What is meant by equal sacrifices? Well, labor must return from a 40 to a 45 hour week. And capital? Capital must also help, by “rationalizing its production.” Pressed to define just what “rationalization” specifically means, messieurs the ministers frankly define it as “increase of labor-saving machinery,” more overtime, and a “higher tempo of work.’’ Such are the ‘sacrifices’ demanded of French capital!

But the French worker can stomach just so much. Though the conventions of the parties composing the Front Populaire have duly voted continuance of the coalition government, the sharpening of the political situation is shown not only by serious revolts within those conventions, but also by the results of the cantonal elections, in which the “extremist” parties gained at the expense of the “centre” parties. The North African colonies are in increasingly open revolt – so serious that the “government of socialist direction,” as Blum calls it, has had to despatch a fleet of 78 army bombing planes to overawe and terrorize the wretched Algerians; while daily clashes between the starved and brutalized natives and the police produce their scarcely reported but regular toll of dead and wounded.

Most significantly, the groundswell of a new militant labor upsurge, such as produced the revolutionary factory-occupations of May–June 1936, is increasingly to be felt, especially among the metal and building workers. Despite compulsory arbitration, despite the “illegality” of strikes, despite the increasingly noisome Stalinist sell-outs, the fury of the General Federation of Labor fakers, and savage police repressions, fierce sporadic outbursts of “unauthorized” strikes and factory occupations increase daily, and spread.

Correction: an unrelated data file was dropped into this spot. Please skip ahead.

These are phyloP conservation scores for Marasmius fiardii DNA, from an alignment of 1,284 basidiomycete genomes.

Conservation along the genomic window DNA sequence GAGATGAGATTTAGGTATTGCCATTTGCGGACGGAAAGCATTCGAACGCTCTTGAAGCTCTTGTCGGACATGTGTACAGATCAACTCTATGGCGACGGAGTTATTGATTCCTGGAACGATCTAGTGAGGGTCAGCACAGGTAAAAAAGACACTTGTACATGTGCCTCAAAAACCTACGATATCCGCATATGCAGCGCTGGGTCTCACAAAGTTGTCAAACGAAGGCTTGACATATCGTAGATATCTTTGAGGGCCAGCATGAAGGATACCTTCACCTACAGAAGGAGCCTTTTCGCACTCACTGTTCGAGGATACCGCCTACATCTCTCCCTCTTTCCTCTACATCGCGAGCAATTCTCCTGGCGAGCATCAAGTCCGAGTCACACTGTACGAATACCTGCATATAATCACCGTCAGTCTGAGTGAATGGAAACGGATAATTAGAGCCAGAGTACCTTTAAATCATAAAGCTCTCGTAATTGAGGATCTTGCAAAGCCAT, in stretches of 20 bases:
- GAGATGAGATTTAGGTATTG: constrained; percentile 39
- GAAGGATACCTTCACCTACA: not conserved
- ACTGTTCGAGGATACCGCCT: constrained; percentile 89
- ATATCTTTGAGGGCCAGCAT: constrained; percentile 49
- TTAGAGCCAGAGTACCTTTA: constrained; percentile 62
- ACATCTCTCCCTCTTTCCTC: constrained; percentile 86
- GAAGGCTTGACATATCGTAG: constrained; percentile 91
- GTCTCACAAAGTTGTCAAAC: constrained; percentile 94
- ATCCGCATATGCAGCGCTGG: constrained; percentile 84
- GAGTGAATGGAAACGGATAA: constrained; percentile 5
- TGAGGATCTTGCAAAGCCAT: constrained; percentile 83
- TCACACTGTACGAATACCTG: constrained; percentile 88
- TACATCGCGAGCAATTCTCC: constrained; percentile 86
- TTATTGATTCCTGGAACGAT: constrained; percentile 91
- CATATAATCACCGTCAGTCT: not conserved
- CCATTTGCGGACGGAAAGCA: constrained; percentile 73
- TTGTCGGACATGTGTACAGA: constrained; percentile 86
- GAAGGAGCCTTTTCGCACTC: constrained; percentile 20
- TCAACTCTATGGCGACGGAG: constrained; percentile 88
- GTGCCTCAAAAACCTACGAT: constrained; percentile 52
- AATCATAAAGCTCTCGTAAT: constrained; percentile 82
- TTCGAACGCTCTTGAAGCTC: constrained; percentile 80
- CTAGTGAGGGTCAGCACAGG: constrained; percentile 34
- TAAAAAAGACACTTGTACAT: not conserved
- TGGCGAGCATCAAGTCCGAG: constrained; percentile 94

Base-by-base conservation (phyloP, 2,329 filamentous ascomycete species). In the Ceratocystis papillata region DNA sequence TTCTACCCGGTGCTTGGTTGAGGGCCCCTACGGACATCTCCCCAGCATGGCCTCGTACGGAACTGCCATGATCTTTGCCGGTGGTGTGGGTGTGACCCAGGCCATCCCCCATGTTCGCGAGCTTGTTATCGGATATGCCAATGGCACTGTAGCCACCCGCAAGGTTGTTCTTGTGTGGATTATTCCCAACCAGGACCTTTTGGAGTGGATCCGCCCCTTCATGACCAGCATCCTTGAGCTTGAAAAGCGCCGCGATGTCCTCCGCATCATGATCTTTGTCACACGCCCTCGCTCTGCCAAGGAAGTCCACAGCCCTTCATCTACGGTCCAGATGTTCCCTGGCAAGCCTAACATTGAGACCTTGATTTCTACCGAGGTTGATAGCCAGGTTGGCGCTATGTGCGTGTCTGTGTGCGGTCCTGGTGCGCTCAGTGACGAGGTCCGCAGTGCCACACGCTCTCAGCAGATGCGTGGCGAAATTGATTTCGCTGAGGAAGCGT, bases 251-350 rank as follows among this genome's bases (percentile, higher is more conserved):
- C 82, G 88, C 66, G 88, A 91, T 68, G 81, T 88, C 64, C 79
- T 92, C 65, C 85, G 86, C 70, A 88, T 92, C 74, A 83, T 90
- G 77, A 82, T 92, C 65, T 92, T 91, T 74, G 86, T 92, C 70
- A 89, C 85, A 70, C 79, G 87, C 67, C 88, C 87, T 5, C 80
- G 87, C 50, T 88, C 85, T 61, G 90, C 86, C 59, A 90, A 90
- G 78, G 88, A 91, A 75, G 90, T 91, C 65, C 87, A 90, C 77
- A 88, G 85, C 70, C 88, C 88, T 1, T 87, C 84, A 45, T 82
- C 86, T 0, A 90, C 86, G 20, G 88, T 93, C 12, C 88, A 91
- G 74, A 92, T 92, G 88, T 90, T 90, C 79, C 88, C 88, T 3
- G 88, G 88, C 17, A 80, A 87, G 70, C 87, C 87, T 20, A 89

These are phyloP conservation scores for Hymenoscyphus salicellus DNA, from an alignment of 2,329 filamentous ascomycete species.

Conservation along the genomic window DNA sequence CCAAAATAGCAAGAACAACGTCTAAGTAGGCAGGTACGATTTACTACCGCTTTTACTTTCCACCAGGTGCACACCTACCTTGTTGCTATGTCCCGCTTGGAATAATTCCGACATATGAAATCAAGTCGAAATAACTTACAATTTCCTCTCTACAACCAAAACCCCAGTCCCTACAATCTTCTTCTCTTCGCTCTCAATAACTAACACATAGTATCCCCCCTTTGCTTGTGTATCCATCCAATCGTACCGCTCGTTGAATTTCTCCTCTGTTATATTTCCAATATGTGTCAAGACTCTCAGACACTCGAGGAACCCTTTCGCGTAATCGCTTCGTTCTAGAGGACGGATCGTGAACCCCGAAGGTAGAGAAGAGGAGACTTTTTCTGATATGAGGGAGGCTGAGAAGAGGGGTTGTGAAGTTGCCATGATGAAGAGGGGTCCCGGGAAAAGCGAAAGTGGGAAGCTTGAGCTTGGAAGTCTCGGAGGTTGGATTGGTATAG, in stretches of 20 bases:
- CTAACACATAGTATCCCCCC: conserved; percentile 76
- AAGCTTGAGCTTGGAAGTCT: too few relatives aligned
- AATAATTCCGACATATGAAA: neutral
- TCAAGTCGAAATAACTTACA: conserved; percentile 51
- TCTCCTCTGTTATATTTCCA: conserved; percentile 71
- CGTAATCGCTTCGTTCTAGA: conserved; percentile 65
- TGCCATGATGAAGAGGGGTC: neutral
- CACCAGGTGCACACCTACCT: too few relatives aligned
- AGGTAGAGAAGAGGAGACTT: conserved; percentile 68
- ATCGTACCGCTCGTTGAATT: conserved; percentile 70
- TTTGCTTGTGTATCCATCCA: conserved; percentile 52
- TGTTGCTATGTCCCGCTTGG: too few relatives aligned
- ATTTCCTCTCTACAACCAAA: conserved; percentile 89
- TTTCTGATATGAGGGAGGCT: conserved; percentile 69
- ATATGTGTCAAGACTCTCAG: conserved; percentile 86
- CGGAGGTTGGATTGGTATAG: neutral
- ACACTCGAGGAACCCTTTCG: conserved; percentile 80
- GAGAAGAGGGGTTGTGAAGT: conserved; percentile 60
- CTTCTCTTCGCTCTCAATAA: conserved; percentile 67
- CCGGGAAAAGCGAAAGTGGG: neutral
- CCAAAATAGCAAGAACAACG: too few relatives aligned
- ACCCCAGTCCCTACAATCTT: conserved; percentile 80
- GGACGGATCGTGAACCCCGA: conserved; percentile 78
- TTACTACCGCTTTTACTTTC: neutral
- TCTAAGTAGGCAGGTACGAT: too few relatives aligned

The miserably paid government employees, after interminable patient waiting at the behest of their union leaders and promises of the P.F. ministers, have just been fobbed off by Finance Minister Bonnet with a “compromise settlement” that is a positive insult. Even the reformist socialists, the SFIO ministers, had to protest against it.

Bolsheviks Provide Leadership

Thus French labor learns the bitter lesson of Popular Frontism. The “pause” in the class struggle, demanded by the P.F. government and its Stalinist supporters, is about over. The French worker has had about enough of compulsory arbitration boards, of slogans of patience and patriotism, of government leniency with the fascist gangs coupled with savage repression of militant workers. Bitter personal experience is proving to him the frivolity of the Stalinist explanations that it isn’t capitalism as a system, but the wicked “200 families,” who are responsible for his misery; shows him that “his” Popular Front government differs from other capitalist governments only in that it asks him to like and approve the way it crushes him.

A new strike-wave is beginning to rise. The advanced workers, fed up with the betrayals of the Front Populaire and its Stalinist supporters, look for true revolutionary leadership. That leadership is offered them by the Bolshevik-Leninists of the POI, with the slogans of direct class action, of workers militias to smash the bullies of LaRocque and prevent another Spain, of workers’ control of factories through the extension and amalgamation of the existing workers’ shop committees; and its courageous and open goal – the French workers’ state.